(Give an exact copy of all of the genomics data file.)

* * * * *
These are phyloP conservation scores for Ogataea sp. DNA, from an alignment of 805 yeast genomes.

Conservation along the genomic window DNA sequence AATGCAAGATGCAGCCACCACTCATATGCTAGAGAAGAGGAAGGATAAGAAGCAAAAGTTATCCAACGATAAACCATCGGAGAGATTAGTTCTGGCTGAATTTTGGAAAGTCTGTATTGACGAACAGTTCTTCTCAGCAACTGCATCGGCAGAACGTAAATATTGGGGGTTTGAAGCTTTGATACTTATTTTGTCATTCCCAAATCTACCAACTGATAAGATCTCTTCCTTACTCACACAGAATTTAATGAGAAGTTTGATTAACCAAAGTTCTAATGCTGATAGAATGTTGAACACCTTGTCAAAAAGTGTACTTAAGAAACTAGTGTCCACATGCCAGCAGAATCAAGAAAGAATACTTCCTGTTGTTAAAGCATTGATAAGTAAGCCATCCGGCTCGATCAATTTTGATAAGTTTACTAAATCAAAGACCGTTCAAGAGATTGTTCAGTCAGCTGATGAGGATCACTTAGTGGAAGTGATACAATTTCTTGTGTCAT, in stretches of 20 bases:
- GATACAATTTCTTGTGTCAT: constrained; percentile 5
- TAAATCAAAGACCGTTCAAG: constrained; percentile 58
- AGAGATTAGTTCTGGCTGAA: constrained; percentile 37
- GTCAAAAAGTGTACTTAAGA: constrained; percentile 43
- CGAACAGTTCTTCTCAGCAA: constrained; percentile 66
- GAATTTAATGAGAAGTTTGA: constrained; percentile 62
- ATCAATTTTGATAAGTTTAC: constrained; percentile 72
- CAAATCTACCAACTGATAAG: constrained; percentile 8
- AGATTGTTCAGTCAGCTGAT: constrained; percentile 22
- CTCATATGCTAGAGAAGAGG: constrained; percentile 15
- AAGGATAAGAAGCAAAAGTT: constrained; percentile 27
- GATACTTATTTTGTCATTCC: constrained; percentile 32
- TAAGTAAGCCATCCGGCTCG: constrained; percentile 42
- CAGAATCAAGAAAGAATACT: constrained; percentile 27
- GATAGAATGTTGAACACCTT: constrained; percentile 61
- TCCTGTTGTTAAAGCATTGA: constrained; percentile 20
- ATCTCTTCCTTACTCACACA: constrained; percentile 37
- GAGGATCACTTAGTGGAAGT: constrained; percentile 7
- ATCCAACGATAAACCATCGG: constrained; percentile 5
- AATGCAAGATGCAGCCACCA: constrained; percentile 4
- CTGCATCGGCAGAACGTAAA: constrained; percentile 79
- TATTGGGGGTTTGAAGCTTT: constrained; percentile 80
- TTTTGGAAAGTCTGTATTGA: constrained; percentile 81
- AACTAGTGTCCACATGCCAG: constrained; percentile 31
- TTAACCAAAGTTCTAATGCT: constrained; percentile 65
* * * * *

These are phyloP conservation scores for Ogataea sp. DNA, from an alignment of 805 yeast genomes.

Conservation along the genomic window DNA sequence AATGCAAGATGCAGCCACCACTCATATGCTAGAGAAGAGGAAGGATAAGAAGCAAAAGTTATCCAACGATAAACCATCGGAGAGATTAGTTCTGGCTGAATTTTGGAAAGTCTGTATTGACGAACAGTTCTTCTCAGCAACTGCATCGGCAGAACGTAAATATTGGGGGTTTGAAGCTTTGATACTTATTTTGTCATTCCCAAATCTACCAACTGATAAGATCTCTTCCTTACTCACACAGAATTTAATGAGAAGTTTGATTAACCAAAGTTCTAATGCTGATAGAATGTTGAACACCTTGTCAAAAAGTGTACTTAAGAAACTAGTGTCCACATGCCAGCAGAATCAAGAAAGAATACTTCCTGTTGTTAAAGCATTGATAAGTAAGCCATCCGGCTCGATCAATTTTGATAAGTTTACTAAATCAAAGACCGTTCAAGAGATTGTTCAGTCAGCTGATGAGGATCACTTAGTGGAAGTGATACAATTTCTTGTGTCAT, in stretches of 20 bases:
- GATACAATTTCTTGTGTCAT: constrained; percentile 5
- TAAATCAAAGACCGTTCAAG: constrained; percentile 58
- AGAGATTAGTTCTGGCTGAA: constrained; percentile 37
- GTCAAAAAGTGTACTTAAGA: constrained; percentile 43
- CGAACAGTTCTTCTCAGCAA: constrained; percentile 66
- GAATTTAATGAGAAGTTTGA: constrained; percentile 62
- ATCAATTTTGATAAGTTTAC: constrained; percentile 72
- CAAATCTACCAACTGATAAG: constrained; percentile 8
- AGATTGTTCAGTCAGCTGAT: constrained; percentile 22
- CTCATATGCTAGAGAAGAGG: constrained; percentile 15
- AAGGATAAGAAGCAAAAGTT: constrained; percentile 27
- GATACTTATTTTGTCATTCC: constrained; percentile 32
- TAAGTAAGCCATCCGGCTCG: constrained; percentile 42
- CAGAATCAAGAAAGAATACT: constrained; percentile 27
- GATAGAATGTTGAACACCTT: constrained; percentile 61
- TCCTGTTGTTAAAGCATTGA: constrained; percentile 20
- ATCTCTTCCTTACTCACACA: constrained; percentile 37
- GAGGATCACTTAGTGGAAGT: constrained; percentile 7
- ATCCAACGATAAACCATCGG: constrained; percentile 5
- AATGCAAGATGCAGCCACCA: constrained; percentile 4
- CTGCATCGGCAGAACGTAAA: constrained; percentile 79
- TATTGGGGGTTTGAAGCTTT: constrained; percentile 80
- TTTTGGAAAGTCTGTATTGA: constrained; percentile 81
- AACTAGTGTCCACATGCCAG: constrained; percentile 31
- TTAACCAAAGTTCTAATGCT: constrained; percentile 65